The Curse Of The Daleks, a 1964 stage play serving as an Interquel between the first Dalek story, "The Daleks", and their second, "The Dalek Invasion of Earth". (The earlier The Dalek Chronicles comics had done the same.) It did not feature the Doctor or any of his companions.
Recall UNIT: The Great T-Bag Mystery, a 1984 stage play featuring Mike Yates, John Benton and a single Dalek, but not the Doctor or any of his companions. It was written by Yates' actor Richard Franklin and performed during that year's edition of the Edinburgh Festival Fringe. And no, it has nothing to do with T-Bag.
Doctor Who Live: The Monsters Are Coming!, a 2010 stage play serving as a sequel to the Third Doctor story "Carnival of Monsters", featuring the son of Vorg from that story and, as you can infer, lots of monsters live on the stage. It did feature the real Doctor... in the form of prerecorded Matt Smith footage which the characters on stage interacted with.
The Crash of the Elysium, a 2011-2012 interactive stage play produced by immersive theatre codifiers Punchdrunk from an idea by Steven Moffat. It featured the Weeping Angels, more prerecorded Matt Smith footage (except for one day where Smith appeared in the flesh) and (of course) the crash of a spaceship known as the Elysium. Being a Punchdrunk production, the fourth wall was smashed into bits in this play as the audience was recruited by the military on a quest to face the Angels and rescue the TARDIS, whom they have separated the Doctor from (again).
The Doctor Who Roleplaying Game: Made by FASA in the 90s. Marred by poor research, which unintentionally generated Fanon. FASA put out several supplements, along with two choose-your-own-adventure books. Virgin Publishing (the publishers of the New and Missing Adventures lines of novels) did a second RPG in the 90s, called Time Lord. A third game from Cubicle 7, Doctor Who: Adventures in Time and Space, came out in winter 2009.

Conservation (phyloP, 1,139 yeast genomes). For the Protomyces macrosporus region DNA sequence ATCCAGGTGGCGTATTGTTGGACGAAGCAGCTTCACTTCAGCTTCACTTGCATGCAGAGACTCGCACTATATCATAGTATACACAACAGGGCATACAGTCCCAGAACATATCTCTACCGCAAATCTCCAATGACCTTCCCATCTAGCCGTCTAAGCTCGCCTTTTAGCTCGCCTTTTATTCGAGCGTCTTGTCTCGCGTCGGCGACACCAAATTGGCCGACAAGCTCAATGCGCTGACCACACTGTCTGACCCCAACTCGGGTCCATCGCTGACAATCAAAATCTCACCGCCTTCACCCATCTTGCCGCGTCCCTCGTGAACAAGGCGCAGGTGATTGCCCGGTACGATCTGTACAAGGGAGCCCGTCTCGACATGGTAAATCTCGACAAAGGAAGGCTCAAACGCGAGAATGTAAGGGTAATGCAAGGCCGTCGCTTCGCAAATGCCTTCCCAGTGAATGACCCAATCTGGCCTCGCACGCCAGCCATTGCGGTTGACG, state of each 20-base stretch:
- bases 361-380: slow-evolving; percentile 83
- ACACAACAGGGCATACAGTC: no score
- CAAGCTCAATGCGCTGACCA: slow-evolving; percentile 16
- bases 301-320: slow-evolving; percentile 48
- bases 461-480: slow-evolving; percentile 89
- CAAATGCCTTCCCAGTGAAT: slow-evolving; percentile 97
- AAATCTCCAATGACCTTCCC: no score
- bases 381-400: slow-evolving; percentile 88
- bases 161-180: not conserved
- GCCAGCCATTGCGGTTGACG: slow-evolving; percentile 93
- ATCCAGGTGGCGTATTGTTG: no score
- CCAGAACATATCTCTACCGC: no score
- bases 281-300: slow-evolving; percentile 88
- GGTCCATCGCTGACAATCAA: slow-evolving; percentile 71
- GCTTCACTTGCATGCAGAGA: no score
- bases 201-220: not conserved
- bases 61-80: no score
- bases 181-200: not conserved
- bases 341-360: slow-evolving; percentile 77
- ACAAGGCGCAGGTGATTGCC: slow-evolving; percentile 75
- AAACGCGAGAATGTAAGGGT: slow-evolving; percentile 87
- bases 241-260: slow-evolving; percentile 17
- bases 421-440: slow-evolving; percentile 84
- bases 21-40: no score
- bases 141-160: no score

The Make Your Own Adventure With Doctor Who series (Find Your Fate in the US): Six choose-your-own-adventure books with the Sixth Doctor released in the 1980s by Severn House (UK)/Ballantine (US). BBC Books did their own choose-your-own-adventure books for the Tenth and Eleventh Doctors with the Decide Your Destiny books.
Dalek Attack: Another platformer, featuring an Out of Character Seventh Doctor, as well as the Fourth and Second, outright killing the Daleks and their allies with his sonic screwdriver and grenades.
Destiny Of The Doctors: A PC adventure game in which you play a jellyish-esque creature who must rescue the first seven Doctors from the Master.
Top Trumps: A Tenth Doctor card game.
All the minigames on the BBC's Doctor Who website.
The Adventure Games: A set of episodic adventure games with the Eleventh Doctor, headed by Charles Cecil and developed by Sumo Digital. Said to be part of series 5 and 6, four were released in mid-to-late 2010 and one was released in late 2011.
Doctor Who: Worlds in Time: A web browser MMO in which time is breaking apart (again), and the Doctor is recruiting a vast network of assistants to help find and repair damaged patches of time, and defeat the alien menaces that plan to use the situation for their own benefit. Each assistant gets their own sonic screwdriver.